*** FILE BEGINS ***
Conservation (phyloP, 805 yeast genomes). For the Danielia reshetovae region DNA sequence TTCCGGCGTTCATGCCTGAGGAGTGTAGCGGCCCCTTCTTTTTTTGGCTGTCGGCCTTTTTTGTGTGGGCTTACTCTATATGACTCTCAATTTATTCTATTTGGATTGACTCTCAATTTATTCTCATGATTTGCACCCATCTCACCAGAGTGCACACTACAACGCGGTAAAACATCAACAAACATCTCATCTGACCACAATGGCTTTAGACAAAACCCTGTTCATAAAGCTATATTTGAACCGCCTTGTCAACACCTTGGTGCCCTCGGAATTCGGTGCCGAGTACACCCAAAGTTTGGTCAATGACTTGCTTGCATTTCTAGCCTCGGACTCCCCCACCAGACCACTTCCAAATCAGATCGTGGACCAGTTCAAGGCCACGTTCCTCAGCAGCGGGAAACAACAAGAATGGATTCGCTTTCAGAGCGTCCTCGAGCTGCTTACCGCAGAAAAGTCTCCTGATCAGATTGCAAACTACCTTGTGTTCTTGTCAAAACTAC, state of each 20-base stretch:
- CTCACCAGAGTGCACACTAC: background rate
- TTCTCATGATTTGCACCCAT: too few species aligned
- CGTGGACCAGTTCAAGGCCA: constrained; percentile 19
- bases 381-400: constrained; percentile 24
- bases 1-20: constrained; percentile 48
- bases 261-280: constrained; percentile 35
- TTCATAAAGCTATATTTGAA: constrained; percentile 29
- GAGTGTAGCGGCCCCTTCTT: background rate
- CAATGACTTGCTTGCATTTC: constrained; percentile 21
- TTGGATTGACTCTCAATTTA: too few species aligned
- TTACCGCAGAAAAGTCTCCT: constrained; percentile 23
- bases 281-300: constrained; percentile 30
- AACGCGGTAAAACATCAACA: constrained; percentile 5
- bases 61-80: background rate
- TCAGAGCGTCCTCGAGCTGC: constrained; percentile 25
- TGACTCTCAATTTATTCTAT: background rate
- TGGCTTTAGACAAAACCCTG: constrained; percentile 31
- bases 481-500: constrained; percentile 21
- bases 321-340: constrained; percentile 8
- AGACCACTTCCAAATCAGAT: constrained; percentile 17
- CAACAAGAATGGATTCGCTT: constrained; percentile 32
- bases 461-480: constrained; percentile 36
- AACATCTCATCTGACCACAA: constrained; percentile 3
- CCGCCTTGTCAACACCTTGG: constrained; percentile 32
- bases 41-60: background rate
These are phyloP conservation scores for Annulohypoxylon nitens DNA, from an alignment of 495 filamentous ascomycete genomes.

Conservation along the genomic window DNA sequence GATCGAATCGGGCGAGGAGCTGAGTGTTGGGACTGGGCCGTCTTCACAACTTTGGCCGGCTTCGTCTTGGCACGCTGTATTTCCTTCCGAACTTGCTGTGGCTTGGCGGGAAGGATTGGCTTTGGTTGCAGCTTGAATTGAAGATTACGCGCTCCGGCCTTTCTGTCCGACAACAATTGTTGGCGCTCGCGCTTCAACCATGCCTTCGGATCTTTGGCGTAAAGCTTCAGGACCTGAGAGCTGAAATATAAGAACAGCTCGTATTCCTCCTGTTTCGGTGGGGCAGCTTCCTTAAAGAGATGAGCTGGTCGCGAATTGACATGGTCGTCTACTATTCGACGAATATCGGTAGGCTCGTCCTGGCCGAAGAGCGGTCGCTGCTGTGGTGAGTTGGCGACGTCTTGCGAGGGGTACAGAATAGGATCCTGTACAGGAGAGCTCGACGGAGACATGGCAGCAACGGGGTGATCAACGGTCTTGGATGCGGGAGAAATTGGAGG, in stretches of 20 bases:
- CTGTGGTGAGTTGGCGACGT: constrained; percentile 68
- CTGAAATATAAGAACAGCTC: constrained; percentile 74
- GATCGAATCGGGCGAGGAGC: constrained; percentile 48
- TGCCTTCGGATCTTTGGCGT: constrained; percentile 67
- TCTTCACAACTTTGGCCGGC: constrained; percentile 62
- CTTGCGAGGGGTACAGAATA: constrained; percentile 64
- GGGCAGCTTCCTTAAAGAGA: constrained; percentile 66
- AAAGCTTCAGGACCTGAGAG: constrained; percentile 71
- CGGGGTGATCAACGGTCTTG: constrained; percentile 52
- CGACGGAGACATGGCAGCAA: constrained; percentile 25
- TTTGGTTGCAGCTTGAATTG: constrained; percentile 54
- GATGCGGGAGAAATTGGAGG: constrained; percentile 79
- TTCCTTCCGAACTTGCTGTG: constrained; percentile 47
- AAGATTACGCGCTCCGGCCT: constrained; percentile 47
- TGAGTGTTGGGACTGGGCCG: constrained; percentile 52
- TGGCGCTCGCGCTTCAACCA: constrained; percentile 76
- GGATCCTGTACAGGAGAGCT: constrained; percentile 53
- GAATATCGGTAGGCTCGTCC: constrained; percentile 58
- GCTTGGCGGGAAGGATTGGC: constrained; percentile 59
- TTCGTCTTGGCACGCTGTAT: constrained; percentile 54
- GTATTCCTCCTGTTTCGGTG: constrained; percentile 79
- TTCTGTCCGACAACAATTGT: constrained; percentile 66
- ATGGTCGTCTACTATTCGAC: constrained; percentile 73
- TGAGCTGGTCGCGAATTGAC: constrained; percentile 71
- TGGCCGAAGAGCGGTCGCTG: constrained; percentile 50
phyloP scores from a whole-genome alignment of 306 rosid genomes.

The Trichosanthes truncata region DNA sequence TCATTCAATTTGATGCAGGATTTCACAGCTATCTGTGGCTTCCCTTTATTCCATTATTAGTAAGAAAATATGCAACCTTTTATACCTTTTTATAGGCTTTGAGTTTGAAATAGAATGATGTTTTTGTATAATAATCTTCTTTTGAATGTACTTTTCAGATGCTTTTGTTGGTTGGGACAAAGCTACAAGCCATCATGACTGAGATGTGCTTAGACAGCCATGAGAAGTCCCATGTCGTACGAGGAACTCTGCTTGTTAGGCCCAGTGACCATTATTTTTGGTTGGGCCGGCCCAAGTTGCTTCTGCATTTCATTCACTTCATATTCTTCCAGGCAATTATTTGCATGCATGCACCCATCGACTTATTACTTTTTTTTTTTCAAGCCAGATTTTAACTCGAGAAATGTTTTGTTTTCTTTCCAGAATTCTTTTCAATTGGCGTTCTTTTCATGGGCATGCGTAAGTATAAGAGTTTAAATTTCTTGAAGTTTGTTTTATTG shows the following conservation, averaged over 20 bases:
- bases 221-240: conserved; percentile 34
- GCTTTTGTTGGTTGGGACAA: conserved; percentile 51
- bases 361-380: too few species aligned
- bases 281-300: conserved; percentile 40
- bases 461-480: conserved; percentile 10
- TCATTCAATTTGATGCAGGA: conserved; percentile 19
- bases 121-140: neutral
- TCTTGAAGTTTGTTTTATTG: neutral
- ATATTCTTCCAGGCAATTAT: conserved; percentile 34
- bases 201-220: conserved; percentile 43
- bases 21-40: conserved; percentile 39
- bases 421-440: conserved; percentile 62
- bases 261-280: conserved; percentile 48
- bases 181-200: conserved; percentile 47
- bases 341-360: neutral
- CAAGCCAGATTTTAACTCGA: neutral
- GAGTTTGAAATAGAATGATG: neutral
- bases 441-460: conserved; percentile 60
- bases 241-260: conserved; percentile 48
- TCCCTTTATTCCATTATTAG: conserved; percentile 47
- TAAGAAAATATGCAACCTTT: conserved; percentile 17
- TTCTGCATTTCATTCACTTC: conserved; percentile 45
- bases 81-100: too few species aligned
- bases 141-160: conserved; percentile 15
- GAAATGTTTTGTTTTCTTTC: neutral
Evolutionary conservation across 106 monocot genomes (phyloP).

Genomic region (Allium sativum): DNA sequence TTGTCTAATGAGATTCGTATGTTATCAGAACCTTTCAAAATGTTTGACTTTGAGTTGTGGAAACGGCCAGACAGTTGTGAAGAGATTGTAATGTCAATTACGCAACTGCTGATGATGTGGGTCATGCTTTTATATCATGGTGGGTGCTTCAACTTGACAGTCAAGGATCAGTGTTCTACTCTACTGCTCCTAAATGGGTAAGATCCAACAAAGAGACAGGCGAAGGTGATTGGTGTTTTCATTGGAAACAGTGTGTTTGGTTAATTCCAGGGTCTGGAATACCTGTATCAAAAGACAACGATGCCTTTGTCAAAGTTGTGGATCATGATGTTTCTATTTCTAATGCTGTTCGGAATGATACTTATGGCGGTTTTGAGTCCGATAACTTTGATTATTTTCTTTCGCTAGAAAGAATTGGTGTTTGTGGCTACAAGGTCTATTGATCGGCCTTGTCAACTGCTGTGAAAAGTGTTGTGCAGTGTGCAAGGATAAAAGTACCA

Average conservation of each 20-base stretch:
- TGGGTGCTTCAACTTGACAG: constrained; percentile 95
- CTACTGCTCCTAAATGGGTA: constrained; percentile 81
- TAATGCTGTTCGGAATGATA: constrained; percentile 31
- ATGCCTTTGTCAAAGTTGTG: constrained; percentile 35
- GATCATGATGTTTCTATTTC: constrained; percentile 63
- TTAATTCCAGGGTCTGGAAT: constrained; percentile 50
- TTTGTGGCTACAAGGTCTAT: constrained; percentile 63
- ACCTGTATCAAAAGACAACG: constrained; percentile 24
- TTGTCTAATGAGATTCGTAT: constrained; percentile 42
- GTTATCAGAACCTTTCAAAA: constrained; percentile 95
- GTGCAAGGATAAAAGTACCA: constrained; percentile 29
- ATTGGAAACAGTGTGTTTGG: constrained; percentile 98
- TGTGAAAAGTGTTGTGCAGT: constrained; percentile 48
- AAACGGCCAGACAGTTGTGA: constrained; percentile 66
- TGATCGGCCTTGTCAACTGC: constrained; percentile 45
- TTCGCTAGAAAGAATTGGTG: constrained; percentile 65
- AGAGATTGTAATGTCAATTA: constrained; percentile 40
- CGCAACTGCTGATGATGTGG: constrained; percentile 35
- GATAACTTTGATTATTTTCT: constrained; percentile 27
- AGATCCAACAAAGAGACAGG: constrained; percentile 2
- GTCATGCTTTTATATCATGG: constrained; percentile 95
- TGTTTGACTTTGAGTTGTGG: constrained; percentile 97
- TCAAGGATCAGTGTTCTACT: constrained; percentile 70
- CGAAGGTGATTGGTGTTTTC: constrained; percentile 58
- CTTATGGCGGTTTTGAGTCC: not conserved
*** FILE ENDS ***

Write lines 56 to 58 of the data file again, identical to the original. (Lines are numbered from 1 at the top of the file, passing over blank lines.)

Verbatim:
- bases 221-240: conserved; percentile 34
- GCTTTTGTTGGTTGGGACAA: conserved; percentile 51
- bases 361-380: too few species aligned